Rosemary Candlin
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Rosemary Candlin

Rosemary Candlin (born 1927) is a computer scientist who joined the University of Edinburgh Computer Science Department shortly after it was first established, and for some time was the only woman lecturer on the staff. She worked there from 1968 to 1995, helped design the curriculum in its early years, and developed a specialist interest in parallel programming. She then went on to work for CERN: the European Organization for Nuclear Research.

Career

Candlin studied physics as an undergraduate at Cambridge and stayed there for her PhD in crystallography. She had a succession of jobs in crystallography: at the Natural History Museum, London, at Princeton, then back at Cambridge as a research assistant to Helen Megaw.[1]

She moved to Edinburgh and continued working in crystallography there, using a distant Atlas computer linked to the university by a telephone line.[1] Next she joined the Edinburgh computer science department recently established by Professor Sidney Michaelson FRSE who wanted her to teach first-year students how to program.[1] To begin with there were no other permanent women lecturers. Candlin moved on to teach more advanced students, designed courses on real-time programming, and also on parallel programming which became her speciality.[1]

After leaving Edinburgh University in 1995 she worked on physics software for CERN. This work involved Atlas software.[2]

Personal life

Candlin was born Rosemary Shaw in Plymouth in 1927, the only child of Eileen Shaw and Instructor Captain Robert Edward Shaw CBE ADC RN.[3] Because of the Second World War the family had to move house several times and Candlin's schooling was disrupted. She finished her secondary education in Liverpool.[1] In 1955 she married the physicist David Candlin.[3] They have four children.

Publications

  • Posie Project Annual Report, University of Edinburgh Department of Computer Science 1988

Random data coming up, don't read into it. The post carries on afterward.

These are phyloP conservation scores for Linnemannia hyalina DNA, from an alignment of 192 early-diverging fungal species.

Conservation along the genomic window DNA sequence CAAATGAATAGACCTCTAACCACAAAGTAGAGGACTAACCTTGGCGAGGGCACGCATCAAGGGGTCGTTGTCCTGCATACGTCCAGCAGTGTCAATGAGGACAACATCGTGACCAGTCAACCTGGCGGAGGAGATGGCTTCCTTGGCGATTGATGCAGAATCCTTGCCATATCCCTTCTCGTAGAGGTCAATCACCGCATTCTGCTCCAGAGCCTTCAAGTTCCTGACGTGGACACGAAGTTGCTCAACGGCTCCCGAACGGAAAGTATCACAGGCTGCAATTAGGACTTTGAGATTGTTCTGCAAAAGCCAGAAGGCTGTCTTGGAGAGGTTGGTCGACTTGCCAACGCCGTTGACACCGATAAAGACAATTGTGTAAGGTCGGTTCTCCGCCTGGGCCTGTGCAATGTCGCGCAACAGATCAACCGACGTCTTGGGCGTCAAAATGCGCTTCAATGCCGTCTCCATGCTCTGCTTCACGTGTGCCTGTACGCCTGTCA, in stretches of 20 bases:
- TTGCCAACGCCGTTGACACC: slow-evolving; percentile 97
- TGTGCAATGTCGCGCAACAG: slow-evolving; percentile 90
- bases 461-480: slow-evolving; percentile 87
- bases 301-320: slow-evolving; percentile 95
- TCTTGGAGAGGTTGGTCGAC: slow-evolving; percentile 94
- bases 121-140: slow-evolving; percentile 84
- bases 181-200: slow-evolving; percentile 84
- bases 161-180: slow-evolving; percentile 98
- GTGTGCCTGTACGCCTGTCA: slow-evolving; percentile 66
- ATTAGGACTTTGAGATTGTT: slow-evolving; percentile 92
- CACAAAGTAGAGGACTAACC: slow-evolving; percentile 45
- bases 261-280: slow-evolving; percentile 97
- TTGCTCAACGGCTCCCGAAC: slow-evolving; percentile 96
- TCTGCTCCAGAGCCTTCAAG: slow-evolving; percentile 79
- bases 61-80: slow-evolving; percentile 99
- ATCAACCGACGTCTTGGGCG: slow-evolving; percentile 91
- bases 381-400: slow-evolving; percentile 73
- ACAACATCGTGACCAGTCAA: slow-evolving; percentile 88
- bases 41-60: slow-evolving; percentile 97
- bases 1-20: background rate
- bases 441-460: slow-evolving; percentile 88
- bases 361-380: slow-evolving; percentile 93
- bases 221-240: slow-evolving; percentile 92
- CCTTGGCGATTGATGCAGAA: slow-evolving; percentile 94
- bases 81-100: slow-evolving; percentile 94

• A Modelling System for Process-based Programs, Proceedings of the European Simulation Congress 1989
  • The Investigation of Communications Patterns in Occam, Developing Transputer Applications: OUG-11: Proceedings of the 11th Occam User Group Technical Meeting, 25-26 September 1989, Edinburgh, Scotland Vol. 11. IOS Press 1989.
  • A Statistical Approach to Finding Performance Models of Parallel Programs, in: Hillston, King, Pooley eds., 7th UK Computer and Telecommunications Performance Engineering Workshop, Springer 1991
  • Studying the performance properties of concurrent programs by simulation experiments on synthetic programs ACM SIGMETRICS Performance Evaluation Review 20.1 1992 pp239-240.
  • A Statistical Study of the Factors that Affect the Performance of a Class of Parallel Programs on a MIMD Computer, in: Proceedings of the IFIP WG10.3 International Conference on Decentralized and Distributed Systems, Springer 1993, pp175-186
  • Black Box Representations of Parallel Programs, in: Monique Becker, Luc Litzler, Michel Trehel eds., Transputers '94, IOS Press 1994
  • The Posie project: studies to support the design of operating systems for multicomputers, Computer Systems Group, University of Edinburgh 1995
  • The dynamic behaviour of parallel programs under process migration, in Concurrency and Computation, October 1995

Some articles co-authored. List not complete.

References


  This article uses material from the Wikipedia page available here. It is released under the Creative Commons Attribution-Share-Alike License 3.0.

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